Take the 2-minute tour ×
MathOverflow is a question and answer site for professional mathematicians. It's 100% free, no registration required.

The technique of faithfully flat descent, and, in the case of vector spaces, Galois descent has been used quite a bit in Algebraic Geometry. However, the question of whether, say, a given $k$-vector space $V$ arises from some $L$-vector space $W$ seems like it could be asked in a wide variety of settings. I'm wondering, in particular, if anyone has seen descent in modular representation theory.

share|improve this question
add comment

3 Answers 3

up vote 4 down vote accepted

The question is a little too vague to have a really satisfactory answer, but obviously descent is omnipresent in (modular) representation theory.

For example, the basic result that two representations of a group $G$ on some $k$-vector spaces are isomorphic iff they become isomorphic on some extension $L$ of $k$ is an instance of faithfully flat descent.

Or to take a less trivial example, let $R$ be a d.v.r with residual field $k$ algebraically closed (or just separably closed, or finite, or...) and of field of fraction $K$. Let $\rho$ be a representation of a group $G$ on some extension $L$ of $K$, whose characteristic polynomials of element of $g$ are in $R[x]$. (In characteristic zero, you can replace that condition by "character takes values in $R$"). A natural question in this context is if you can "descend" $\rho$ to a representation over $R$. For example, the answer is yes when there exists a representation of $G$ over $k$ which is absolutely irreducible and whose characteristic polynomial agree with the reduction of those of $\rho$. The proof uses a lot of faithfully flat descent via the theory of Azumaya algebras.

Edit: to answer Martin's comment, I precise how the faithful flatness plays a role in the first example.

Lemma: Let $G$ be a group. Let $k$ be a commutative noetherian ring, $k'$ a flat $k$-algebra. Let $M$, $N$, be $k[G]$-module, finitely generated as $k$-modules. let $M'=M \otimes_k k'$ and $N'=N\otimes_k k'$. Then $Hom_{k[G]}(M,N) \otimes_k k' = Hom_{k'[G]}(M',N')$. Moreover if $k'$ is a faithfully flat $k$-algebra, $Hom_{k[G]}(M,N)$ is non-zero if and only if $Hom_{k'[G]}(M',N')$ is non-zero.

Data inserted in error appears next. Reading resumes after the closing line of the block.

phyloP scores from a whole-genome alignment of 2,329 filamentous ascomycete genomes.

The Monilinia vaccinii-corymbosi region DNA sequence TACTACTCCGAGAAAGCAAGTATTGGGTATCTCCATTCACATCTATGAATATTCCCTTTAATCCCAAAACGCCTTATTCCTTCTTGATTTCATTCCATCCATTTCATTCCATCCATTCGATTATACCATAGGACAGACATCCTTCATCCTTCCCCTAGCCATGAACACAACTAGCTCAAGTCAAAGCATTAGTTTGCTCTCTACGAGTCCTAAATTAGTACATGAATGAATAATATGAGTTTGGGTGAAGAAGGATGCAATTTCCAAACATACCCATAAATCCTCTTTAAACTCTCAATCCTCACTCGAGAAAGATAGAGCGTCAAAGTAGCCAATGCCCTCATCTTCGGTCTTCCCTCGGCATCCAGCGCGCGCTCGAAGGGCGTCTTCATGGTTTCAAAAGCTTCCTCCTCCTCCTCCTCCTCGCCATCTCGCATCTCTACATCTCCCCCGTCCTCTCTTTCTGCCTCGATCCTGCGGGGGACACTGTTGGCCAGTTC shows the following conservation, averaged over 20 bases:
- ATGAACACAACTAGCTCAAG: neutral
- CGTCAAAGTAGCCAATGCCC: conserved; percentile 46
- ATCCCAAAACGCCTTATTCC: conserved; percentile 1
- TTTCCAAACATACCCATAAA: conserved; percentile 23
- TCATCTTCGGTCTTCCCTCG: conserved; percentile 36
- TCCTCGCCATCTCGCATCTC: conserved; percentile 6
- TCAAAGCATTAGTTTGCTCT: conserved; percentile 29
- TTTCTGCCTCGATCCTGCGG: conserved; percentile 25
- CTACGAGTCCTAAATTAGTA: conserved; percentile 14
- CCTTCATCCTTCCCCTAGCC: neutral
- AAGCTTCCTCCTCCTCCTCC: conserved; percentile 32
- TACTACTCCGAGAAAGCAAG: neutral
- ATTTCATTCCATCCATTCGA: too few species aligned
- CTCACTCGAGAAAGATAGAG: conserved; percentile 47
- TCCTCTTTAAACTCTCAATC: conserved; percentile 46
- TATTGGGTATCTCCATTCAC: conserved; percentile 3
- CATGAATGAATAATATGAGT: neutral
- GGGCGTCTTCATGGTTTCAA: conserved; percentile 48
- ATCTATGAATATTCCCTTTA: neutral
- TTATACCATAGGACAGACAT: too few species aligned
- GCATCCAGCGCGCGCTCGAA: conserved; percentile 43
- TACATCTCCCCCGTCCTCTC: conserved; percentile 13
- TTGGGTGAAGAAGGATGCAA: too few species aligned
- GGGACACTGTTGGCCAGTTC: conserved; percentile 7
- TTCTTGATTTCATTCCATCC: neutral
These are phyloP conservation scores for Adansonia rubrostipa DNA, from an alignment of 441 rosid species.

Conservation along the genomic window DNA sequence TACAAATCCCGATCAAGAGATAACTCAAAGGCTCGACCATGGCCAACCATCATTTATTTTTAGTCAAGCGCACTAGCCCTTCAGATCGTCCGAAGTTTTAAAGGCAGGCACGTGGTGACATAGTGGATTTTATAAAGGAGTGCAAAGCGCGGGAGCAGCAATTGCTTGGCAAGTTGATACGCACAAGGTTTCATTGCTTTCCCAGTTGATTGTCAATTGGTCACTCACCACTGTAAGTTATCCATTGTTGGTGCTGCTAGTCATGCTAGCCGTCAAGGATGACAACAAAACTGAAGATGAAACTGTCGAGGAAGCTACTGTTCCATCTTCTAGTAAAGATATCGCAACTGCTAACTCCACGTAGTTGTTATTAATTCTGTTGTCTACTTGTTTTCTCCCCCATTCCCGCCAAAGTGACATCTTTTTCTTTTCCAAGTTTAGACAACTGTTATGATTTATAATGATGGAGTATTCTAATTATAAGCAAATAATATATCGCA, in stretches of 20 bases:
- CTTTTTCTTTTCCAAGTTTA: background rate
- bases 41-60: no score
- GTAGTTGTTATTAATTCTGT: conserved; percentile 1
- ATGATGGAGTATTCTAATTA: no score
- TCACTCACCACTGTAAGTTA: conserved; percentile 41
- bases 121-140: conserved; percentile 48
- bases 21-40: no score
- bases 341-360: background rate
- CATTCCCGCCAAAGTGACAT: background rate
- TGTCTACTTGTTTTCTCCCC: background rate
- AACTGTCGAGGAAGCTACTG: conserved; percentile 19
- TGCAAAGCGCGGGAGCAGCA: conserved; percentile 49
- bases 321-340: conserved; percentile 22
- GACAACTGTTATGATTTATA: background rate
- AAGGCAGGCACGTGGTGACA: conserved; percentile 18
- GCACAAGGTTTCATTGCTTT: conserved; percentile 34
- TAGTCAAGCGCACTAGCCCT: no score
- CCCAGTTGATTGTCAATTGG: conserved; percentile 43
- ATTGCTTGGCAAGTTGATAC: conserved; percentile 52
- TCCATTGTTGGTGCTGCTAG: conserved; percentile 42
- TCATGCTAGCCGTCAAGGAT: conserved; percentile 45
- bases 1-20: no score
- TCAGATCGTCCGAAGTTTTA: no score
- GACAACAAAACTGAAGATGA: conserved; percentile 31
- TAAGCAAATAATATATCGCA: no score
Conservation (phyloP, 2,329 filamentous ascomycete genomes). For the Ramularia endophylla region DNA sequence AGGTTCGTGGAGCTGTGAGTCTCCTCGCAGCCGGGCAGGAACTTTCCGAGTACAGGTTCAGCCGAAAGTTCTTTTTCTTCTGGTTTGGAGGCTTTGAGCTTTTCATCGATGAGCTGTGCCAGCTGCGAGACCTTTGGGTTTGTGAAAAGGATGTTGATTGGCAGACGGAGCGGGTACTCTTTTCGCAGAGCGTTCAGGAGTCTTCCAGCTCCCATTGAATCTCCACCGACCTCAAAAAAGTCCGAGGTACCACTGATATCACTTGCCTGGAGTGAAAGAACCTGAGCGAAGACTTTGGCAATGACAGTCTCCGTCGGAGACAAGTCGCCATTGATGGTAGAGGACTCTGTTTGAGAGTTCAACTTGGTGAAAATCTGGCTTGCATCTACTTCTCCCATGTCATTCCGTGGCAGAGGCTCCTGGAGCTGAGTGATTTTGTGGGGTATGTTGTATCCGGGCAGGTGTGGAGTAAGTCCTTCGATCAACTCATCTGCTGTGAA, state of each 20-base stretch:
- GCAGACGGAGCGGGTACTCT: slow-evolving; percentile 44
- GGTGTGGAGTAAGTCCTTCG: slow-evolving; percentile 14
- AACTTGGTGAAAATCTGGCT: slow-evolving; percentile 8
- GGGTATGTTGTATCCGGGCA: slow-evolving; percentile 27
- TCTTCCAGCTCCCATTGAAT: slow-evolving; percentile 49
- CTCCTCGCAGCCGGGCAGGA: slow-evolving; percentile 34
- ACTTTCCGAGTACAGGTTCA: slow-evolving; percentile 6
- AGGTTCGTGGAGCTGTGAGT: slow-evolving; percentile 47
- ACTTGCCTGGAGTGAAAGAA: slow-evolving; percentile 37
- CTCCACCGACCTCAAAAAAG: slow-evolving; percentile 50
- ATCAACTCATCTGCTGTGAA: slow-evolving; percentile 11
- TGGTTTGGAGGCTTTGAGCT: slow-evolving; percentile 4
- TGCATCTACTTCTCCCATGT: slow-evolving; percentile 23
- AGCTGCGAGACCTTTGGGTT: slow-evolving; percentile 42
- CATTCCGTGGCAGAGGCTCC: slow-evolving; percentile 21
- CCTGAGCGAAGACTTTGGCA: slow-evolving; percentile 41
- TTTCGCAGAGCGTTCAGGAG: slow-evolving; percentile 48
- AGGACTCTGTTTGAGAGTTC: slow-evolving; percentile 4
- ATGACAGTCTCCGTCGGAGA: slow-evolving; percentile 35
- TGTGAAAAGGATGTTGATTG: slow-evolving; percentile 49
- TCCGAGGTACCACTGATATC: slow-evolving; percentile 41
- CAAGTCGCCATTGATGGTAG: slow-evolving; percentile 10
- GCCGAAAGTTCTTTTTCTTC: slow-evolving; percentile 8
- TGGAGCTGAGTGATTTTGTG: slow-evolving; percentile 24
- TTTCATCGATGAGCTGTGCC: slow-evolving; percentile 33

Pf: Let $g_1,\dots,g_n$ be a finite family of elements of $g$ generating the image of $k[G]$ in $End_{k}(N)$. Let $t_i$ be the linear endomorphism of $H:=Hom_{k}(M,N)$ given by $\phi \mapsto \phi g_i - g_i \phi$. Consider the map $H \rightarrow H^n$ given by the $t_i$. The kernel of this map is $Hom_{k[G]}(M,N)$. the kernel of the same map tensorized by $k'$ is $Hom_{k'[G]}(M',N')$. Hence the first result by flatness. The second is clear by faithful flatness.

So for example, if $k$, $k'$ are field, $M$, $N$ simple $k[G]$-modules, one retrieve the classical assertion that $M \simeq N$ off $M' \simeq N'$. But I hope I have shown that the essence of this assertion is faithfully flat descent.

share|improve this answer
    
Sorry for this dumb question, but why does the first example work? We don't have commutative rings here, and even if $G$ is abelian I don't know why $k[G] \hookrightarrow L[G]$ is faithfully flat. –  Martin Brandenburg Apr 9 '12 at 20:21
    
If $G$ is abelian, $k[G] \hookrightarrow L[G]=k[G] \otimes_k L$ is faithfully flat because $k \rightarrow L$ is and to be faithfully felt is preserved by arbitrary base change (see e.g. Matsumura, commutative algebra, page 27). To explain why the first example works, I need more space so I am going to put it in an edit of my answer. –  Joël Apr 9 '12 at 22:01
add comment

Probably not quite what you're looking for, but it certainly involves modular representation theory, and it's really neat! A baby version of descent is used in a proof of Quillen's stratification theorem.